Historical fiction is a difficult genre to write in, especially because the times are so far back in the past that you have to be extremely careful with your research. You can’t disrespect the past while you write your story, and you have to get things exactly right. But when authors do get it right, they manage to blow you away in more ways than one and in ways you’ll often not see coming. Among this population of authors is Nguyễn Phan Quế Mai, who, after seven years of research, published the book The Mountains Sing, a story set before and during the Việt Nam war. I became an instant fan of her when I finally read it in December 2022. And not just because of the book.
Category Archives: Books in 2022
A Room of One’s Own by Virginia Woolf | Book Discussion / Thoughts | Part 2
A few months ago, I talked about one of my very first books of 2022: Virginia Woolf’s A Room of One’s Own. It wasn’t a review, for how can I review a book of that stature? As it stands tall and stands up for women through time and space? As it calls out the misogyny and sexism that we have come to take as ‘normal’? As it shows us why Virginia Woolf is a much-loved figure in English literature? How could I have done all that? No, never in a thousand lives! I merely took my favorite quotes from the book and wrote a piece about why Woolf is so relevant. A book discussion/thoughts of sorts. That was part 1.
And here, finally, is part 2.
All the Lovers in the Night by Mieko Kawakami | Book Review
Some books let out war cries as they make their point, some are mere noise but no impact. Some books are quiet as they pack a punch that you will remember until the end of your days, and some are quiet and lazy, giving you a much needed respite from everyday life; they are like vacations in a seaside resort – scenic and calm, but put you in touch with yourself. But yet others are so quiet, move so slowly, and make no overall point whatsoever that it just gets on your nerves. The adventure that you seek in reading, in literature, seems to be missing from such books. And one of my recent reads, Mieko Kawakami’s All the Lovers in the Night, is a prime example of that last type.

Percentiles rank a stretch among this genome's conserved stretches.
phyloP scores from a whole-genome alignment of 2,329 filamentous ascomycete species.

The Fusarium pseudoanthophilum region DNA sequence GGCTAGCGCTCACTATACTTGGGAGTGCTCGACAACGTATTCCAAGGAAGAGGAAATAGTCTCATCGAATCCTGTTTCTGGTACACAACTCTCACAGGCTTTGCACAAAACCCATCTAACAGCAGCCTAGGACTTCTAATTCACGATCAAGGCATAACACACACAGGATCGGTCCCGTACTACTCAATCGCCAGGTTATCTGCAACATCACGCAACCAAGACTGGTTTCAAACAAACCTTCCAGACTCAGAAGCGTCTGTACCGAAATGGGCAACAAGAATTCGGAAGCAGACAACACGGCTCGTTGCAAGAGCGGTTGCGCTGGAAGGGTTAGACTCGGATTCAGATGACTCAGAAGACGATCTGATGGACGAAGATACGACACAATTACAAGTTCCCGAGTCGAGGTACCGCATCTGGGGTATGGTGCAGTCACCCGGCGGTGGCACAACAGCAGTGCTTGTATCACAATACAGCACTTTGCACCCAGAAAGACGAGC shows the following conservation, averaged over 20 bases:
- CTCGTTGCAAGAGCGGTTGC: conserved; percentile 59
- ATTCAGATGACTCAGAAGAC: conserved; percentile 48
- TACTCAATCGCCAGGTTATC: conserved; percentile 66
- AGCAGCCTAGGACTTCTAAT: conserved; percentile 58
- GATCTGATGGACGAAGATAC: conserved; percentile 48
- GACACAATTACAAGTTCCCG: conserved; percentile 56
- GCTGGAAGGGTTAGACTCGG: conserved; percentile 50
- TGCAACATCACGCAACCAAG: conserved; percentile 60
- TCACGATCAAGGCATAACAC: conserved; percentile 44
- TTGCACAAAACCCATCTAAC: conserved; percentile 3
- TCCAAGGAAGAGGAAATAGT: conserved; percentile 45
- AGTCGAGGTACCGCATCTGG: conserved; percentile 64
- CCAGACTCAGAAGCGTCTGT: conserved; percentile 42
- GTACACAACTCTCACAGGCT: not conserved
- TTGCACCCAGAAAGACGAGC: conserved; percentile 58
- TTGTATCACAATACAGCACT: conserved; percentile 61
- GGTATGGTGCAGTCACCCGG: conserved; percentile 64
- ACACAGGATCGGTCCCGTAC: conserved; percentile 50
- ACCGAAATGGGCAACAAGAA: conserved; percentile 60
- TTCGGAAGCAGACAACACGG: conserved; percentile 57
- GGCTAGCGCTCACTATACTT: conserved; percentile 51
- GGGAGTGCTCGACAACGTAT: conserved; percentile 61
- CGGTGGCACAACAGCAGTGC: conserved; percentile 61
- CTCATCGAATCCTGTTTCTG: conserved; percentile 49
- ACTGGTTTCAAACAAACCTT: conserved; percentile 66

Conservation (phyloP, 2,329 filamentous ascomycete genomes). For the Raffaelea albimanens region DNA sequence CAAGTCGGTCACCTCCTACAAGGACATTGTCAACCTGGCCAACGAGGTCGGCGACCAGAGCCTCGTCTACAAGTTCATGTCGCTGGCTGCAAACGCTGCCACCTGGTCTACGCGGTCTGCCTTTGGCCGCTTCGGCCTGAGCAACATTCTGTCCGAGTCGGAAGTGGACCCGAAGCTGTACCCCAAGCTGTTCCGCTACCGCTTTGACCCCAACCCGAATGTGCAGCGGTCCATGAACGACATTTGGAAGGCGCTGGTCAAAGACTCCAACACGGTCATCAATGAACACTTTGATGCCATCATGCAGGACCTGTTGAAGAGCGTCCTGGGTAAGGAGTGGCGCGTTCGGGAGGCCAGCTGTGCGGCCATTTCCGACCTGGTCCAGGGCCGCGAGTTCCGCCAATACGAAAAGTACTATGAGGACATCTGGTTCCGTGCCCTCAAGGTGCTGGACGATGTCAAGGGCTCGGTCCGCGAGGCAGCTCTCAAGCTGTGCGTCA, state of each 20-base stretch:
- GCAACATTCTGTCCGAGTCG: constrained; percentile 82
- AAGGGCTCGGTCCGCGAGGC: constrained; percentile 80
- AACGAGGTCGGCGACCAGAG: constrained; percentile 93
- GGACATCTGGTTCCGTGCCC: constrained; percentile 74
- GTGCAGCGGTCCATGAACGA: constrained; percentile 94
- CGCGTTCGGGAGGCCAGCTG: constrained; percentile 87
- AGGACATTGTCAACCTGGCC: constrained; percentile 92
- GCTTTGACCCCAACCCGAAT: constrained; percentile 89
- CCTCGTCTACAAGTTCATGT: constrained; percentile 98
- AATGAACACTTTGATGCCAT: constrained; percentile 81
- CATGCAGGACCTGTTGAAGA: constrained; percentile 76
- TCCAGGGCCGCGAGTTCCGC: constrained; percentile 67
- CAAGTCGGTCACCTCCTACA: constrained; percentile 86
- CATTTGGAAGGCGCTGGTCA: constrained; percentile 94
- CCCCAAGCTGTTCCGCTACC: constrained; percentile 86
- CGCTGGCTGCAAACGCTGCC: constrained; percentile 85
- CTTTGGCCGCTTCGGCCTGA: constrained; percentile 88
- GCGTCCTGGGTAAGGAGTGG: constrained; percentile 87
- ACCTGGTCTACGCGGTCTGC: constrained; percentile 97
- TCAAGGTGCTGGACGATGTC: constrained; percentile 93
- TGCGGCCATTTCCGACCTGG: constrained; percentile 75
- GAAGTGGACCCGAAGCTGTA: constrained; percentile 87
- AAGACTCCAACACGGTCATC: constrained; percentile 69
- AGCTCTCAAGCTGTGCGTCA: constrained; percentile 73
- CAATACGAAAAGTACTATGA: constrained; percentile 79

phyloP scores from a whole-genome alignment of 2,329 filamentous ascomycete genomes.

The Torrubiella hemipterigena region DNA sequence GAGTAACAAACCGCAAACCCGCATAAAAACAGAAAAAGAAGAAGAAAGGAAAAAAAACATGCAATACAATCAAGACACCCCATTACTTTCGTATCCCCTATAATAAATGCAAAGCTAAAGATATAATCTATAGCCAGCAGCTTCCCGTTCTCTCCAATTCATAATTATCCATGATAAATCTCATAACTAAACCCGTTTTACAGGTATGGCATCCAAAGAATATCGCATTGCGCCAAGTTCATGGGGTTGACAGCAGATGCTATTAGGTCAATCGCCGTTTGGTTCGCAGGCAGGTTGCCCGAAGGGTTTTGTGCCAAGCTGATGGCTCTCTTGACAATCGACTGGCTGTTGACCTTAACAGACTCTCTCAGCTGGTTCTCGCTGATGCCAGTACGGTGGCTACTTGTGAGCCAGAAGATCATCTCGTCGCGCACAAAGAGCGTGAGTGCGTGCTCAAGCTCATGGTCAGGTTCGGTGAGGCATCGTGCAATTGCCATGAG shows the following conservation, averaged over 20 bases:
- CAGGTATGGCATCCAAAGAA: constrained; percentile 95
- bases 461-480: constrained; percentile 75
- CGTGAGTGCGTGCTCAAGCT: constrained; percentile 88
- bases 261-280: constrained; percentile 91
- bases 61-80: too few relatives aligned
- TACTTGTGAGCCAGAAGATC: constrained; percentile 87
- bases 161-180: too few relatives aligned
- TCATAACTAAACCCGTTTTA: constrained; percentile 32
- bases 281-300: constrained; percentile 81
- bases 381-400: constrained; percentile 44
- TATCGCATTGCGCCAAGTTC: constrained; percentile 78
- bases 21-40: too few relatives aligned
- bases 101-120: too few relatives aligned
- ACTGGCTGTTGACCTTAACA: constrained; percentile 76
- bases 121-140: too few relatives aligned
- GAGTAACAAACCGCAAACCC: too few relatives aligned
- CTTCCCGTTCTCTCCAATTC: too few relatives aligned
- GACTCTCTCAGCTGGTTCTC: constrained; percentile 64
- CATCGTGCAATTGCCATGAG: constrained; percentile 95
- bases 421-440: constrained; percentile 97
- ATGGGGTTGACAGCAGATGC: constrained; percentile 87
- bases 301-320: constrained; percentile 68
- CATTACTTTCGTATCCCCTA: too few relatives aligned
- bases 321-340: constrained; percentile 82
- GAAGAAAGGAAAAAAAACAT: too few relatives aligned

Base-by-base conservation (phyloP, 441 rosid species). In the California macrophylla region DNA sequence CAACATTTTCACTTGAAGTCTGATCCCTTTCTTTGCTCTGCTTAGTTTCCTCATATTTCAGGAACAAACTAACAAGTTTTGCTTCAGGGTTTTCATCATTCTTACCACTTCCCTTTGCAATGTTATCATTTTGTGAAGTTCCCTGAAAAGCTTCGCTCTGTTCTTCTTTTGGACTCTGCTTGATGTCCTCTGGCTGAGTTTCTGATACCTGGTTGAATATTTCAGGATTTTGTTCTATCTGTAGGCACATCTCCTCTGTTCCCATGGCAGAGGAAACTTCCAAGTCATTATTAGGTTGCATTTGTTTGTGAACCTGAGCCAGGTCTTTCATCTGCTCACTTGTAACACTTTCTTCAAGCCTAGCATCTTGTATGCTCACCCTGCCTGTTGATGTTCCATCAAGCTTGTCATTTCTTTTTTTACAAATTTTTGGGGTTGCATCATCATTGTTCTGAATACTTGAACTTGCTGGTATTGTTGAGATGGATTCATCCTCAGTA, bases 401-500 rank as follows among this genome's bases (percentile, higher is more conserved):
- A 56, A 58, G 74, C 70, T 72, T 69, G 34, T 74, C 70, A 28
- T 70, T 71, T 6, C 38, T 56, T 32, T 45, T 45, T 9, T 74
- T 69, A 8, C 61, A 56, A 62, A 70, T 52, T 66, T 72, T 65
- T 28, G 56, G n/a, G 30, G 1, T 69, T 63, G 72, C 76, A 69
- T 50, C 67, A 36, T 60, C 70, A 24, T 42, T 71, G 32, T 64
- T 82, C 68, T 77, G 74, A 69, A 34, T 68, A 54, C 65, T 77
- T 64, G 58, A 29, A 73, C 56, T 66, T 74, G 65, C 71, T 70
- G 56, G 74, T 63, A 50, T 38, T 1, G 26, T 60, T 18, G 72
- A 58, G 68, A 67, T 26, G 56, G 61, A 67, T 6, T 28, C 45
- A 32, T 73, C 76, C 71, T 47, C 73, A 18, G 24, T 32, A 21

Malibu Rising by Taylor Jenkins Reid | Book Review
Celebrities’ lives are always beyond what we can even begin to comprehend. What we see in the media is such a small fragment of what their lives actually are like. The pressure to perform, to look good, to have that perfect balance or at least look like it – all this, while staying true to themselves is one that simmers under their smiling, picture-perfect facades. And there’s one author – among the many, I’m sure, but my favorite of them – who does it amazingly well: Taylor Jenkins Reid.
Frank Carter: Chapter 4 by Yashesh Rathod | Book Review
It’s always a shock when a series – be it book or movie – ends but we lose some much-loved characters as it does. Yet, we know that it was necessary for the plot, because without these events, the story wouldn’t have progressed. But what of when the author decides to do something about it by continuing the series? To give the reader hope that, oh, there is a possibility! That if the author has started on this path, then the characters will most likely be back? This is the case with the Frank Carter series by Yashesh Rathod. The third book in the series saw two important characters die. But with book 4, the author is putting the possibility of them coming back out there.